Input to the system ‑ outflow from the system = change in storage of the system (over a period of time)

Flow components for assessing groundwater balance interaction

ET

Overland Flow

Pr

Ir

Boundary

Seepage

Pumping well

Per

Cap

Boundary

Watertable

Qper

Sgrw

Qdr

Qlsi

Qlso

Qup

Qdo

Clay

Groundwater Balance Equation interaction

Considering the various inflow and outflow components in a given study area, the groundwater balance equation can be written as:

Rr + Rc + Ri + Rt + Si + Ig = Et + Tp + Se + Og + S

where,

Rr = recharge from rainfall

Rc = recharge from canal seepage

Ri = recharge from field irrigation

Rt = recharge from tanks

Si = influent seepage from rivers

Ig = inflow from other basins

Et = evapotranspiration from groundwater

Tp = draft from groundwater

Se = effluent seepage to rivers

Og = outflow to other basins; and

S = change in groundwater storage

Groundwater Survey and Investigation interaction

Water table contour map showing a local mound and depression in water table and direction of groundwater flow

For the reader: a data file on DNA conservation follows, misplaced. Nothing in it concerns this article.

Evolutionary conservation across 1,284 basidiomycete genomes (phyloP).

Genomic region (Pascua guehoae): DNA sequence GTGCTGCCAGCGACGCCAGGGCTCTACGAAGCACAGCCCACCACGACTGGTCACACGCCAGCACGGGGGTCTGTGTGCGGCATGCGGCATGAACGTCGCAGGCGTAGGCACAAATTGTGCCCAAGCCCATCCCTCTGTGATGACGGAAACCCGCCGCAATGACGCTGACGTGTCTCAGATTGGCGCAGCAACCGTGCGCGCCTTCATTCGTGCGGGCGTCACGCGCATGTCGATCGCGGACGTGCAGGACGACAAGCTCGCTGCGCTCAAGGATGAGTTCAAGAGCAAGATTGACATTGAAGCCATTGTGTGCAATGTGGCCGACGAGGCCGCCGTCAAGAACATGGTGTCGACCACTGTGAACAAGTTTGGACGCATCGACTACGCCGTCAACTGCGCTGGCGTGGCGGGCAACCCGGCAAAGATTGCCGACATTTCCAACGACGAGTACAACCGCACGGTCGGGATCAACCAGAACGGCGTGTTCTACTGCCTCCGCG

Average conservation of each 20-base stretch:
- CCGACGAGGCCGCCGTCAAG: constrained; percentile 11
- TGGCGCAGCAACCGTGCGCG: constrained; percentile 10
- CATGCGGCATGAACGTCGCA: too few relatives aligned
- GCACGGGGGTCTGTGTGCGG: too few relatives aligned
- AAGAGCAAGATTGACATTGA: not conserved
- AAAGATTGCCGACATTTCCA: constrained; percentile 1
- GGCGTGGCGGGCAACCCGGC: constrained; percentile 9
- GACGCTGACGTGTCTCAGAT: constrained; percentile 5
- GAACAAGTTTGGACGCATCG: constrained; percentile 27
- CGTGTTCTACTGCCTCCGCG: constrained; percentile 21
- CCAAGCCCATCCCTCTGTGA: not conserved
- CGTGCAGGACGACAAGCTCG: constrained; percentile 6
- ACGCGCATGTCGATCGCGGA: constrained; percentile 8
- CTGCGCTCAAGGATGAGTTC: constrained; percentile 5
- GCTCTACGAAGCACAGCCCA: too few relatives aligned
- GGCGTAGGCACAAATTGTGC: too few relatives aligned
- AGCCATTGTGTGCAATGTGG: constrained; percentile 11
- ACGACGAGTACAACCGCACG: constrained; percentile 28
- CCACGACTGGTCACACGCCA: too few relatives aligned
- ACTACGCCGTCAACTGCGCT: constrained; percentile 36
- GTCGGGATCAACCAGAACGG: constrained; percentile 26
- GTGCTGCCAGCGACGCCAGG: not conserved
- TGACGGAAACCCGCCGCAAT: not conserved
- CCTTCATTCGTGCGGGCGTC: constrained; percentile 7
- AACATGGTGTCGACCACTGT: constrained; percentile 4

Water table contour map

Flow net interaction

Flow net technique for estimation of subsurface horizontal flow

Depth-to-Water Table Map or Isobath Map interaction

Groundwater Quality Map interaction

- Components of a Mathematical Model interaction
- Governing Equation
- (Darcy’s law + water balance equation) with head (h) as the dependent variable
- Boundary Conditions
- Initial conditions (for transient problems)

General governing equation interaction

for steady-state, heterogeneous, anisotropic conditions, without a source/sink term

with a source/sink term

Allows for multiple interaction

chemical species

Dispersion

Chemical

Reactions

Advection

Source/sink term